15 Best Apartment Plants to Bring Life into your Home

Updated March 21, 2023
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Apartment living may not always allow for a ton of natural light, but that doesn’t mean that you can’t add plants to your home. Bring life, style, and health benefits to your home with one of the best apartment plants

best apartment plants


How to start adding apartment plants?

New plant parent? Welcome to the club! Plants bring so much joy into a home. Start by picking out your plant by thinking about the light in your home, how often you are home to water and how big of a plant you can have for your space.

Purchasing Plants

Find a greenhouse that sells quality plants. These greenhouses also have educated employees who work with plants every day and will be able to answer any questions you may have. The Twin Cities have many great companies that sell the best apartment plants. Tonkadale Greenhouse, Planty Queens, and Mother Co. are all fan favorites for plant parents!


After choosing your plant, you get to pick the pot that your plant will live in! Pots are a great way to express your style. Most greenhouses sell pots of great quality but that tend to be slightly more expensive. For a budget friendly option, Amazon offers a variety of styles, sizes, and colors. You can even get a pot at one of your local retail stores like Target, Walmart, Home Depot, Lowes, or Menards during garden season.


It seems easy…you just need a bag of dirt. 

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Yes, it is easy, but what type of nutrients are included in the dirt? Depending on the plant you buy, your soil needs to include certain nutrients for your plant to thrive. Check the bags or chat with someone at the greenhouse to learn exactly what nutrients are best for your plant.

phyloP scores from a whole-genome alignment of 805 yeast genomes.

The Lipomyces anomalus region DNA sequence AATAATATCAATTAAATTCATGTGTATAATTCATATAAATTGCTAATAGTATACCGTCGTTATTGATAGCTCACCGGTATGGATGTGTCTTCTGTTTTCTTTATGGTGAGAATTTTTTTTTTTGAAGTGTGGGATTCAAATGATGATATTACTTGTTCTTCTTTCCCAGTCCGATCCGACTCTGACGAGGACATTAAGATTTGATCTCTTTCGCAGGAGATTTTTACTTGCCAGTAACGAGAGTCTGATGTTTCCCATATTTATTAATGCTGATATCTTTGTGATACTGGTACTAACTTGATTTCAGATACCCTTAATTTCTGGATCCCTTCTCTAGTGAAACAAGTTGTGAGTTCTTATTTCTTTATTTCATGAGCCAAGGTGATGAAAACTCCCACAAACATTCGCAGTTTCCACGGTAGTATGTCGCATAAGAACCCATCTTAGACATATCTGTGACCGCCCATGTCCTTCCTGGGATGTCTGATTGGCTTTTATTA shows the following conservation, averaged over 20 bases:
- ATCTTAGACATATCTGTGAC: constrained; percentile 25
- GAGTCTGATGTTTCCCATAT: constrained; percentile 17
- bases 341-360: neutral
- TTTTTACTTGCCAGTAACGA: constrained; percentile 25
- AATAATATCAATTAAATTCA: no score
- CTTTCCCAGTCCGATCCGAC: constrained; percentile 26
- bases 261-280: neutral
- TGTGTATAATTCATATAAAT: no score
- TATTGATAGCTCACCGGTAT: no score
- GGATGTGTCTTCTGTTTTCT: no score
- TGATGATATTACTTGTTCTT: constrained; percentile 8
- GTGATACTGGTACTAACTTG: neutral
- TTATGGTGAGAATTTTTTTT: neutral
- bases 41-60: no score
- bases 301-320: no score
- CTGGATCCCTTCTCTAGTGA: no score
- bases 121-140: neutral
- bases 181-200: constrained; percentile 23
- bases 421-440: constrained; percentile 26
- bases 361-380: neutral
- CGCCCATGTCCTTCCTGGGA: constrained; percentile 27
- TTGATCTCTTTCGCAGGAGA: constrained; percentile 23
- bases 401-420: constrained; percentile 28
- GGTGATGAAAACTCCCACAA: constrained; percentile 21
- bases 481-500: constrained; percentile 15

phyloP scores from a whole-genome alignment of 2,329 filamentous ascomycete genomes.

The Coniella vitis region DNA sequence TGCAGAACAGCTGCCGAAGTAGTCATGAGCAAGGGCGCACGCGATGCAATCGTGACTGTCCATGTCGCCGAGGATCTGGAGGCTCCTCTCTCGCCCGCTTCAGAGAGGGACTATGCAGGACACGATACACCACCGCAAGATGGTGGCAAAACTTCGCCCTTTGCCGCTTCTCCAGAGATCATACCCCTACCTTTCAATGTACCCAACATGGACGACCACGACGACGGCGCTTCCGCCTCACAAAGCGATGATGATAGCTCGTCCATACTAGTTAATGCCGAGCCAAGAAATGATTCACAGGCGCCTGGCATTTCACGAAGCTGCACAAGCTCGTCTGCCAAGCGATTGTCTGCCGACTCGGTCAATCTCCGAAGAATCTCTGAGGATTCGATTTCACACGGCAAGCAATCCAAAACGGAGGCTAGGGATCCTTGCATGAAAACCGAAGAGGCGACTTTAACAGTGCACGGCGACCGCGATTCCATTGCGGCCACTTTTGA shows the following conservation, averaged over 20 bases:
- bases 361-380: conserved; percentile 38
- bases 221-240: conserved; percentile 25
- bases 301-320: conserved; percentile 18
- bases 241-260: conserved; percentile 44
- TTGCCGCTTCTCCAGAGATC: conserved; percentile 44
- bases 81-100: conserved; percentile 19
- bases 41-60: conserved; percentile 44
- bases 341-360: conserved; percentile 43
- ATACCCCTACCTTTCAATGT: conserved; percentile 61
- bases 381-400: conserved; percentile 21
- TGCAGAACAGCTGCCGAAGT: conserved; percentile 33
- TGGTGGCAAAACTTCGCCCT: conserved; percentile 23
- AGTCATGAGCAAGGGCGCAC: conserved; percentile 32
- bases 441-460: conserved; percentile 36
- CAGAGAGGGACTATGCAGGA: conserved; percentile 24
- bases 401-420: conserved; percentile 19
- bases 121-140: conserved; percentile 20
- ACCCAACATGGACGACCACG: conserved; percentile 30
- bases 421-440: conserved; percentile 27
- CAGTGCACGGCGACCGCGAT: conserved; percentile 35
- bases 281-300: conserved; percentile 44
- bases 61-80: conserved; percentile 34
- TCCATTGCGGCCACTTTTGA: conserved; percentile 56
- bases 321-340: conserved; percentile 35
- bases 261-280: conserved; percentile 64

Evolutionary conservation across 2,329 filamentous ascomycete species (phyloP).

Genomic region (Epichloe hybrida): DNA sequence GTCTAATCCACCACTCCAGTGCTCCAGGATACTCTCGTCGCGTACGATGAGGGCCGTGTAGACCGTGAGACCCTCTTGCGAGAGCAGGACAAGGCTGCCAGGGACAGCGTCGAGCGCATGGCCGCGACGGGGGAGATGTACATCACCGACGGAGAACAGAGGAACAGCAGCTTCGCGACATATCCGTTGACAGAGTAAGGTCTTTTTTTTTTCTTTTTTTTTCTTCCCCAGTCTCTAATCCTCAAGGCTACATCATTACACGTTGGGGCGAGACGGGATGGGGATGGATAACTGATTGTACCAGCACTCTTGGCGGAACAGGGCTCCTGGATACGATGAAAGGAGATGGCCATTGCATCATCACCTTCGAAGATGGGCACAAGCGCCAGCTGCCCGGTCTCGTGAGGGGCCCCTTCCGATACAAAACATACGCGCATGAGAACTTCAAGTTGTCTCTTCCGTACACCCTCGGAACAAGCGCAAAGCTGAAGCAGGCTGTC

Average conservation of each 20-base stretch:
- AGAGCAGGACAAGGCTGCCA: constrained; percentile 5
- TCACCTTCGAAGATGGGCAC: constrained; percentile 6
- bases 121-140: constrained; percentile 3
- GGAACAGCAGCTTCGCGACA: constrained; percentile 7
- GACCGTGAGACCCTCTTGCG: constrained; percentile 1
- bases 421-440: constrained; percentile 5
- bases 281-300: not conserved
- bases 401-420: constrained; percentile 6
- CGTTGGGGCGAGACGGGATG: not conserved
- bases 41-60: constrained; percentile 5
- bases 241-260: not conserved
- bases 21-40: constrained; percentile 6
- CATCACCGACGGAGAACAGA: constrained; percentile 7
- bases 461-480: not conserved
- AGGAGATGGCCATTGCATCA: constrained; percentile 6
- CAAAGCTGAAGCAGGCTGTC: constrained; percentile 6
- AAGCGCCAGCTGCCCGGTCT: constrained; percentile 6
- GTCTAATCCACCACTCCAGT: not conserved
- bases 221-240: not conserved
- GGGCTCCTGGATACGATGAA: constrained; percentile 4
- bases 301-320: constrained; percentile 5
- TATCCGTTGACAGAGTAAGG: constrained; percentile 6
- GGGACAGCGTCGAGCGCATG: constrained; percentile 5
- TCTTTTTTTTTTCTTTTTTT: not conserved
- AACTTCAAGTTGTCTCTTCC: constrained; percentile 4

Gardening Tools

You don’t need a lot to grow a plant or two successfully. Especially as your plants grow, along with the number of plants, there are tools to help you. A small watering can limit the amount of spills with its small, angled spouts. Or stash a small shovel for when your plants grow and need repotted. During the growing season, grab some fertilizer to feed your plant. But when you buy your first plant, you really don’t need to worry about all the gardening accessories.

an apartment living room filled with plants

Where to put your apartment plants

You probably love plants, have many in your home, and maybe (most definitely) even want more. Where should you put them all? Use your plants as decorations! Set them on top of bookcases, especially if they hang low, down over the shelves. Set your plants on decorative books on a coffee table. Keep the plants that need more light next to a window by setting the plant on a window ledge or use a plant stand to move the plant off the ground.

apartment plants decorating the home

Which of the apartment plants is for you?

Snake Plant

  • Botanical name: Sansevieria
  • Light: Thrives in high light but tolerates low light. It can do really well in a dark corner in your home.